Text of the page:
A Frustrated Breeder Asks, Why Didn’t You Call?

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AKC Gazette breed column: A distinguished breeder discusses the long-term bond that should exist...

AKC Gazette Breed Column:

A distinguished breeder discusses the long-term bond that should exist between breeder and buyer:

 

I received a phone call from a lady who owned one of my Pharaoh Hounds. She had Cairo since he was a pup, and he was now going on 14 years. She had called a few times a year, keeping in touch, and also whenever she had a problem concerning Cairo. When this happened, sometimes I told her to call her vet, and at other times I told her what I would do to solve the problem. But mostly we ironed out the wrinkles of daily life with an active dog.

She had so much pleasure from this dog and intended to keep him at his best as long as possible. On this latest call I was able to immediately make a positive suggestion, since one of my old ladies once had behaved the same way. Cairo’s owner was amazed that she had never thought of the same simple solution.

What struck me was how easily Cairo’s problem was solved, only because his owner has kept in touch with me. And then I thought about the many dogs who suffer because their owners do not keep in touch with their breeders. I thought about those dogs whose owners simply give up and bring the dogs to shelters.

Years ago my daughter, Laurie Laventhall, rescued an old Pharaoh Hound bitch from a shelter some distance away from us. The hound had been turned in by an elderly couple who gave no information about her. With help from PHCA Rescue, we were able restore Goldie’s health, but placing an elderly dog is not easy, and we ended up keeping her as one of our own. Goldie lived out her life with us. What bothers me is, why didn’t her owners call her breeder?

Then there is the story about a pup I had sold and whose owner I had kept in touch with. When he was 2 years old, I checked to see how he was doing, and she told me he was just fine. However, a few months later, a veterinarian called me to tell me that the dog had been brought to him to be euthanized. Thankfully he called me instead, and I placed the dog in a new home within 48 hours. He became a much-loved housepet, and a certified therapy dog as well. He lived a long and happy life. As for his former owners—why didn’t they call?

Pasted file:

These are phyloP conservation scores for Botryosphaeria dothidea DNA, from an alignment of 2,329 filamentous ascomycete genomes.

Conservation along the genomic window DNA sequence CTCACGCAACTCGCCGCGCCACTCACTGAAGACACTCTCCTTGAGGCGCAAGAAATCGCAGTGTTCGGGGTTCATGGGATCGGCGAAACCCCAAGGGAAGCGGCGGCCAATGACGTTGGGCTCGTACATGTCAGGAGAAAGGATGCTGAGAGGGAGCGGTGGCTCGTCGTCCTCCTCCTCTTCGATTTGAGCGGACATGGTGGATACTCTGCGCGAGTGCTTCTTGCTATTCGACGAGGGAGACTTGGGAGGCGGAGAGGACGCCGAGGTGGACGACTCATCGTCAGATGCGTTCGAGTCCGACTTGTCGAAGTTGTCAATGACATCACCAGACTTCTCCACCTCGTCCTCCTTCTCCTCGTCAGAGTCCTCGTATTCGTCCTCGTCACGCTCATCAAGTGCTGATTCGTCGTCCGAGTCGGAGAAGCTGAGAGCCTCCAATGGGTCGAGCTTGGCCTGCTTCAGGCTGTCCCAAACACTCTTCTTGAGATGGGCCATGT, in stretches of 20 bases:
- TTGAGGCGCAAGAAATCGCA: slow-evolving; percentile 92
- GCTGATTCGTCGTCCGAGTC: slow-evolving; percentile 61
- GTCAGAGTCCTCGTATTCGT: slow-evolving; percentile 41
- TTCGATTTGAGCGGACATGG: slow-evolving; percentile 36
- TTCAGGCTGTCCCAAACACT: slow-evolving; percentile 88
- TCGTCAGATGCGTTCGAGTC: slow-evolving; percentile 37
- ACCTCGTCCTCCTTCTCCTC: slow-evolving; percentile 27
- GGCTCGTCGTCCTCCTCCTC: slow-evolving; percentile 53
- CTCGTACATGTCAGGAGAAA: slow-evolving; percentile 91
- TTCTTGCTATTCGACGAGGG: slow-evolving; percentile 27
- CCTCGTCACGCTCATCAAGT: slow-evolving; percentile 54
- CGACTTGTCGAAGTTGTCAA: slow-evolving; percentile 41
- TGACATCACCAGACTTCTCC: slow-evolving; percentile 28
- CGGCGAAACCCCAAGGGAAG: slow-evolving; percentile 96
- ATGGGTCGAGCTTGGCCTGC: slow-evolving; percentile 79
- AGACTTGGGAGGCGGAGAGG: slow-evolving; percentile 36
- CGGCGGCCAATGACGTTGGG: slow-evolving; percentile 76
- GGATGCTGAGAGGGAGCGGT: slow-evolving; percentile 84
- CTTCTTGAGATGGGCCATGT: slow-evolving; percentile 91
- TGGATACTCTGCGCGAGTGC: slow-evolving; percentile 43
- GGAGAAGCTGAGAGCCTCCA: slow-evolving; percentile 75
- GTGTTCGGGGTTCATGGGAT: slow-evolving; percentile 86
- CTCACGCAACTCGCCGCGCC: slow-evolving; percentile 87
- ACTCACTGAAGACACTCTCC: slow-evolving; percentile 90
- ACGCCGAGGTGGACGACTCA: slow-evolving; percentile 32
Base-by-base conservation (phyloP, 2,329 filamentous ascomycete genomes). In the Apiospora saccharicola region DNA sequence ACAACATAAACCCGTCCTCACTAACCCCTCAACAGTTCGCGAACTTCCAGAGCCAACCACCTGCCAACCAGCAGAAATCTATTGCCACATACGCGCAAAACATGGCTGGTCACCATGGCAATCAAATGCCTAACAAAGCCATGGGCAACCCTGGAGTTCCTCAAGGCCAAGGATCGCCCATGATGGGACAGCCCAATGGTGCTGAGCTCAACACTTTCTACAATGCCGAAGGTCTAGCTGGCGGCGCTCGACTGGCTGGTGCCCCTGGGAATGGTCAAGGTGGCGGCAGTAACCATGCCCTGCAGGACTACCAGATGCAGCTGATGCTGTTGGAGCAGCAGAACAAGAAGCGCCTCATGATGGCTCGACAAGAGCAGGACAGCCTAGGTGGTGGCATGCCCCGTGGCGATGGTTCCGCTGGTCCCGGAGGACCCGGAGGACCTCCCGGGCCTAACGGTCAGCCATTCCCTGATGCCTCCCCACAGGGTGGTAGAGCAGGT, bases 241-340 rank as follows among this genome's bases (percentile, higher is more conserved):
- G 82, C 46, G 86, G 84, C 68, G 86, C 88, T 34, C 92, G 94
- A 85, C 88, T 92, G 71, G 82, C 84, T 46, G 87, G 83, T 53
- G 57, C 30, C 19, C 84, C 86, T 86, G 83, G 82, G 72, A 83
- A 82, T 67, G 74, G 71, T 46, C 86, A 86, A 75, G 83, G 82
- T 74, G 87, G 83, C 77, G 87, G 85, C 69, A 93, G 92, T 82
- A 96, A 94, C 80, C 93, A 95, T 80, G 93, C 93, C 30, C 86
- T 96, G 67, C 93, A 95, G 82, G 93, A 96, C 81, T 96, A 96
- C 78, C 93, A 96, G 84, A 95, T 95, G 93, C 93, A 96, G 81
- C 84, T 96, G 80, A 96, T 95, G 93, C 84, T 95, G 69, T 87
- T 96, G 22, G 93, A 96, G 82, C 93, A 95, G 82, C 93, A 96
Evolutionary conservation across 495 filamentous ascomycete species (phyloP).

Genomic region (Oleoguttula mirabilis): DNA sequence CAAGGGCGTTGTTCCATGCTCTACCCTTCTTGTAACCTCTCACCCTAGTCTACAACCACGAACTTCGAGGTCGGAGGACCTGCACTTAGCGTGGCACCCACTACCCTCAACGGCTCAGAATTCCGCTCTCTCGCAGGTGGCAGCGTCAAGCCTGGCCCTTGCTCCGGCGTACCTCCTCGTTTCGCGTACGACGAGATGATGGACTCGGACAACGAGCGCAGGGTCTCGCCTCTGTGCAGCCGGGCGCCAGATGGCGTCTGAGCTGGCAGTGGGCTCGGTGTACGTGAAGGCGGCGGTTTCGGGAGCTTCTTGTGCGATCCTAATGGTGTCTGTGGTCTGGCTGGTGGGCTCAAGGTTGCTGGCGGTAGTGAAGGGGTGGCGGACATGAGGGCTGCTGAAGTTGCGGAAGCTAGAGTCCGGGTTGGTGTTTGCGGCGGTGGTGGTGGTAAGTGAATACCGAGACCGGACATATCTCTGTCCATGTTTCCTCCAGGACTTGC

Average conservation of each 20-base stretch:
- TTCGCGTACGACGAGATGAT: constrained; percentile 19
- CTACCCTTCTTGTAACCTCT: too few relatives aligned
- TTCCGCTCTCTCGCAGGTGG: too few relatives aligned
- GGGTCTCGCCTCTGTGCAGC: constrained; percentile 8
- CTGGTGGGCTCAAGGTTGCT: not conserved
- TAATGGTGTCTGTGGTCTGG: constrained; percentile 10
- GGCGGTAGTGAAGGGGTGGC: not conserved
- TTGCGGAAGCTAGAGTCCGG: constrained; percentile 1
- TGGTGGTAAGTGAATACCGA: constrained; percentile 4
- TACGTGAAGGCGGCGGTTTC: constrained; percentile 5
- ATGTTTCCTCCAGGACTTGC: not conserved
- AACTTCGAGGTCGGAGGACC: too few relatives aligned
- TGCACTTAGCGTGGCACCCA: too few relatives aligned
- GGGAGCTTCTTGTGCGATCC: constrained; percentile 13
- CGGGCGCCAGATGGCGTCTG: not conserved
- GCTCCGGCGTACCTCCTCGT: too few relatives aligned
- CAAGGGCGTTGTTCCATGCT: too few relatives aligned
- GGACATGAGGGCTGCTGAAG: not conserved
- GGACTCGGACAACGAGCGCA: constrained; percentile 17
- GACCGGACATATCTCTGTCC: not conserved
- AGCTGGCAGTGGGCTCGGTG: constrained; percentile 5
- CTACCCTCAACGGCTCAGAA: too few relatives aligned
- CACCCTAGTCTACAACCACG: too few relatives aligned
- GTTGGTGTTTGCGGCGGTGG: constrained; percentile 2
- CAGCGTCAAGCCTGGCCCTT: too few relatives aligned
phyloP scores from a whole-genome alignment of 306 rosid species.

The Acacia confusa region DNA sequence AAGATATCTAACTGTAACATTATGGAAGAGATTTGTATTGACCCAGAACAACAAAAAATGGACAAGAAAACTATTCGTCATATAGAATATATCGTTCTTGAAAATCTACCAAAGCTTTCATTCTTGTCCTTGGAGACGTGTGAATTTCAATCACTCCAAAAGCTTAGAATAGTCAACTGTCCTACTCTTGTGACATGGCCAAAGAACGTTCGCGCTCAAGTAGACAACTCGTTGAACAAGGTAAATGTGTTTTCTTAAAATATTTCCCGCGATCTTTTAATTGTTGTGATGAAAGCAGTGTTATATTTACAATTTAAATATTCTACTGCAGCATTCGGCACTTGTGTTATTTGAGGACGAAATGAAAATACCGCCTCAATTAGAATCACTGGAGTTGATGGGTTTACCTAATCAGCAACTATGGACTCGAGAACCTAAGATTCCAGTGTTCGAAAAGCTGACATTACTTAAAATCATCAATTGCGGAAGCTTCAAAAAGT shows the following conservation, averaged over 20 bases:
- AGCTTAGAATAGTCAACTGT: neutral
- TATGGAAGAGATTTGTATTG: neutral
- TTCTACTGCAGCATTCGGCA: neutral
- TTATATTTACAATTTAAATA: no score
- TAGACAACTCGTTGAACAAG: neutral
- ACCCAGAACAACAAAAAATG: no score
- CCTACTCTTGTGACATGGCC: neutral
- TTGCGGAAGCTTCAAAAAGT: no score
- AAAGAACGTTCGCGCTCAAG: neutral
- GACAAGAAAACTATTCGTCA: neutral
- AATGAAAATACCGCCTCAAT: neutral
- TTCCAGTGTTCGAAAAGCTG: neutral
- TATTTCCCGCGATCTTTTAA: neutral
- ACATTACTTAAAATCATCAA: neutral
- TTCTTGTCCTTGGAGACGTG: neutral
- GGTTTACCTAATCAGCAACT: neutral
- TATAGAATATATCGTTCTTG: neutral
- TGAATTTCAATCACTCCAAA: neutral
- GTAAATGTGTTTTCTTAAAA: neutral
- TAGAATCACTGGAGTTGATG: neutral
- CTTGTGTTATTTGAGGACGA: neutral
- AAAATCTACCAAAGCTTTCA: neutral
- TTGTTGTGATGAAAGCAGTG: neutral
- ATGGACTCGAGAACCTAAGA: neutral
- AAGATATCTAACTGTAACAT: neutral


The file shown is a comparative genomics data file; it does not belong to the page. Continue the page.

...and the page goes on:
Just recently, we were informed that an 11-year-old male whom we had bred was in terrible condition and in desperate need of a new home. He was still owned by the people we had sold him to, and while they had kept in touch with us while he was young, when they had their most recent problems, they did not call us until his situation had become awful—and they still never told us how bad it was.

Regardless, we offered to take him back, and yet then we heard nothing more from them. Since he was living thousands of miles from us, we called PHCA Rescue for a local contact and got immediate cooperation. Thanks to the coordinated efforts of several Pharaoh Hound rescuers, he has been placed in a safe home, where his condition is improving daily and he is very much loved.

There are many stories I could tell which involve other breeders as well as me, but I think I have made my point. What we all cannot understand is why, when we make ourselves available to assist in problems that might arise, do so many people not call for help or advice?

In most cases, they have paid a considerable price for the dog, and still they are willing to lose out by not seeking the assistance of knowledgeable, experienced people. Economic reversals are to blame in some cases, and we can understand the reasons for giving up a family pet of long standing.

What we cannot understand is the lack of communication between a pet owner and the responsible breeder who would be willing to help if only she knew of the problem. Rita Laventhall Sacks, Pharaoh Hound Club of America